April 18, 2006 (N’DJAMENA) — Chadian rebels who advanced on the capital in a fleet of brand new Toyotas had clear support from Sudan which wants to replace President Idriss Deby Itno with a pro-Sudanese leader, diplomats and human rights groups here said on Tuesday.
- Mohamat Nour
International observers alleged logistical and political support by Sudan for the rebels of the Chadian United Front for Change (FUC), a day after the United States branded such support "unacceptable".
"The FUC rebels are Chadians, but they are clearly supported by Sudan," said Olivier Bercault, regional specialist for the global rights group Human Rights Watch.
"An armed movement from the east of Chad cannot arrive in N’djamena in a few days without logistical support from Khartoum," he said, referring to the FUC forces that travelled some 800km to fight forces loyal to Déby around the capital last week.
The rebels were equipped with "dozens of new Toyotas", he added.
Chad’s government accused Sudan of backing the coup attempt, though the FUC has denied receiving support from Sudan. On Monday Chad further accused Sudan of forming a new rebel army to attack the country.
A French diplomatic source said Khartoum supports FUC leader Mahamat Nour Abdelkerim with a view to toppling Deby, who is accused of supporting a rebellion in Sudan’s Darfur region against the Khartoum government.
After repelling last week’s coup attempt, Chadian authorities displayed what they said were captured Sudanese mercenary fighters as well as arms and other materials it said were evidence of Sudanese involvement. International observers say Nour’s forces receive support from Darfur, which borders eastern Chad. One such source said Chadian rebels had bases in El-Geneina, the capital of the Sudanese state of West Darfur.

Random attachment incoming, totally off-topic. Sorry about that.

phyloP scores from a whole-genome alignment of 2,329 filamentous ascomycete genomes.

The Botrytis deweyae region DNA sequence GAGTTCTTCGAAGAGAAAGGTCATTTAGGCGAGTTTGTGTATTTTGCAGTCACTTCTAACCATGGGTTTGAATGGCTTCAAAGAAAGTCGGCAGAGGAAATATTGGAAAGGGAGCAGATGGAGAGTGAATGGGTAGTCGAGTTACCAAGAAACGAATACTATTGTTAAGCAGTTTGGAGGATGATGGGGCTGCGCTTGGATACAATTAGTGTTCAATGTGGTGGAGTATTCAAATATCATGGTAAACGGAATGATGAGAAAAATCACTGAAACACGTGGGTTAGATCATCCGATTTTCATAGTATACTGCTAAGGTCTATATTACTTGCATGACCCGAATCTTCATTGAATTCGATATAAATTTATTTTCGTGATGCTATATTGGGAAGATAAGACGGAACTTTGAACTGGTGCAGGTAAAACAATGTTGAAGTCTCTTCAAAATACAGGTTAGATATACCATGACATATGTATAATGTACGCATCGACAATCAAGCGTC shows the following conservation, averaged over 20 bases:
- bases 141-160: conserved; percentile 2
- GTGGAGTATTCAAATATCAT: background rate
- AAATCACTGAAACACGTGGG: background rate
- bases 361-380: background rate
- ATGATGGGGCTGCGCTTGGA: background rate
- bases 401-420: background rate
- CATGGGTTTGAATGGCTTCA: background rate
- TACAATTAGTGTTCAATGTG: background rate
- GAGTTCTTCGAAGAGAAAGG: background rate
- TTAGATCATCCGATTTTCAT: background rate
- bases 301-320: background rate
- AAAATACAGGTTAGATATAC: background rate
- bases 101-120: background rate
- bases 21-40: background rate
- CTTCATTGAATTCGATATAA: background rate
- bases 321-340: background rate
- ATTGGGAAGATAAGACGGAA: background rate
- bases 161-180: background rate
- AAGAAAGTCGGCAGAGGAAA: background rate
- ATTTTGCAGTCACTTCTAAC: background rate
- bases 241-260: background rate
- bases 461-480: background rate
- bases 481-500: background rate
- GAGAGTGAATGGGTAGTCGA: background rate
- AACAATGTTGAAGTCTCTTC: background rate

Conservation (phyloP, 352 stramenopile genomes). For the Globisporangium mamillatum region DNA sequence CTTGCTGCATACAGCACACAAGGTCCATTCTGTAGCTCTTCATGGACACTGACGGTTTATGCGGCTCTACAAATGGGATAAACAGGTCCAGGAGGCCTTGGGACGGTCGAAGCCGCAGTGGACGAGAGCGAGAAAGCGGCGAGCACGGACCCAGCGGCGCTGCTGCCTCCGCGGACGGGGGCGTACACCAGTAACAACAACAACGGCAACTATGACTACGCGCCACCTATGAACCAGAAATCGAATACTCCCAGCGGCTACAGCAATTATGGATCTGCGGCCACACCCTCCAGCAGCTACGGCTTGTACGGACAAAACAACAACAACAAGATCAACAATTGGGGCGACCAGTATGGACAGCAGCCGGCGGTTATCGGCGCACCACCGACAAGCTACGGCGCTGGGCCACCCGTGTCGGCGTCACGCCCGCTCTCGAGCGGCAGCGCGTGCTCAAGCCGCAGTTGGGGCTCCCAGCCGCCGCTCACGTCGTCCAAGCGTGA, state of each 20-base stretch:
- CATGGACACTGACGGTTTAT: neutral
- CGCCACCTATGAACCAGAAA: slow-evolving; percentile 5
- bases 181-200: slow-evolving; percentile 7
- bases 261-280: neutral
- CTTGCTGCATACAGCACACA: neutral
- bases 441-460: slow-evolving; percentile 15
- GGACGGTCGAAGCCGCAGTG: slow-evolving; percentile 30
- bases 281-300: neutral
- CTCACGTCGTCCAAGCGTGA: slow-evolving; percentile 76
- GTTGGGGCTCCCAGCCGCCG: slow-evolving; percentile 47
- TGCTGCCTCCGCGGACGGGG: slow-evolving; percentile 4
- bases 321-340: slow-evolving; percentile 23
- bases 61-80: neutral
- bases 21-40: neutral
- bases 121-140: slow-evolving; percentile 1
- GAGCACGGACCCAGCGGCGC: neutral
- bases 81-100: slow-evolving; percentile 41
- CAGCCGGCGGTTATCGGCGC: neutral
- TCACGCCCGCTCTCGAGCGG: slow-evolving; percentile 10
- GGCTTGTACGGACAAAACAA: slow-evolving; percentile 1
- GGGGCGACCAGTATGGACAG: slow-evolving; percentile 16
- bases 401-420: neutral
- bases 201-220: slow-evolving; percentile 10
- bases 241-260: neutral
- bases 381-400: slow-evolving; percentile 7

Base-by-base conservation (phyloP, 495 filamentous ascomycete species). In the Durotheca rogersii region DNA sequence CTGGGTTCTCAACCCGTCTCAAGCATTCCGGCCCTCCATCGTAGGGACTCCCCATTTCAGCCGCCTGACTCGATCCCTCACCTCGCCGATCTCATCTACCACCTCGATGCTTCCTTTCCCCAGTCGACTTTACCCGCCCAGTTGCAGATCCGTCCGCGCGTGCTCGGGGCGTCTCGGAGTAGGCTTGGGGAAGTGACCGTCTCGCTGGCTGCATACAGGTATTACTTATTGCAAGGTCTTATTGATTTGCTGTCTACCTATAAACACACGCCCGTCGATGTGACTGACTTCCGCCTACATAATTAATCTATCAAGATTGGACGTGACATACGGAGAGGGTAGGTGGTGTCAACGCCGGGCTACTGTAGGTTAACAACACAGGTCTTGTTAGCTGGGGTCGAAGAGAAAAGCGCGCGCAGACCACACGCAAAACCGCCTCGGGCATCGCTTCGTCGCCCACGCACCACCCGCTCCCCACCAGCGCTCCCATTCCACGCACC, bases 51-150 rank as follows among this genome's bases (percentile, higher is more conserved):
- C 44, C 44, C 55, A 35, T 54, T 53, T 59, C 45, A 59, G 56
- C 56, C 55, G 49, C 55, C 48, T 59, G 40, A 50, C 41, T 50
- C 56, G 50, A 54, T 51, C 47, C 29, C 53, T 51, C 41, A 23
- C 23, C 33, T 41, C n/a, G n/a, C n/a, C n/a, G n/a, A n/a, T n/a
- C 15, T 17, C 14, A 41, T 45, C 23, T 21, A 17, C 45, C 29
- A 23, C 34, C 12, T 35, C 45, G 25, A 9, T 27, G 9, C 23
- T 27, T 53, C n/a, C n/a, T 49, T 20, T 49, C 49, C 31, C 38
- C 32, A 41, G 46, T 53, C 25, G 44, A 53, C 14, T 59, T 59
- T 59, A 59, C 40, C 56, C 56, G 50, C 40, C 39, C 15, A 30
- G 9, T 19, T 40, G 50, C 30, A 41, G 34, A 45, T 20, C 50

"They benefit from the open support of auxiliary militias from Khartoum. Logistical support, in arms and provisions," the observer said.
Shortly after the founding of the FUC, one of the group’s chiefs, Abdelwahit About, told Radio France Internationale that the FUC had "close and friendly" ties with Khartoum.
Talks on founding the FUC were held in El-Geneina in December, according to sources close to the rebels.
But the allegations of Sudan’s involvement were supported on Tuesday, even by the opposition to the government in Chad.
"Sudan aids the FUC materially. It’s plain to see," said Ngarleji Yorongar, a fierce opponent of Deby. The leadership of "Mahamat Nour is a creation of the Sudanese, and today he is sufficiently armed and supported to take power in N’djamena".
Sources formerly close to Nour also say he fought alongside the Sudanese army against rebels in Darfur.
The US suggested on Monday that Sudan may have been involved in the failed rebel offensive in Chad, and said it warned Khartoum such action was "unacceptable". Washington stopped short of officially endorsing Chad’s allegations that the Sudanese had armed the rebels.
But a senior state department official, who asked not to be named, told reporters: "I’m not going to wave you off that there was some involvement" by the regime of President Omar al-Bashir in Khartoum.
Chad said on Sunday its delegation had withdrawn from the African Union-brokered peace talks on Sudan’s troubled Darfur region because of "Sudanese aggression".
Humanitarian groups have warned that the fate of 200 000 refugees from Darfur is hanging in the balance because of the escalating crisis between Chad and Sudan.
Despite the allegations against Sudan, Deby on Monday withdrew a threat to expel the refugees who are sheltering in eastern Chad.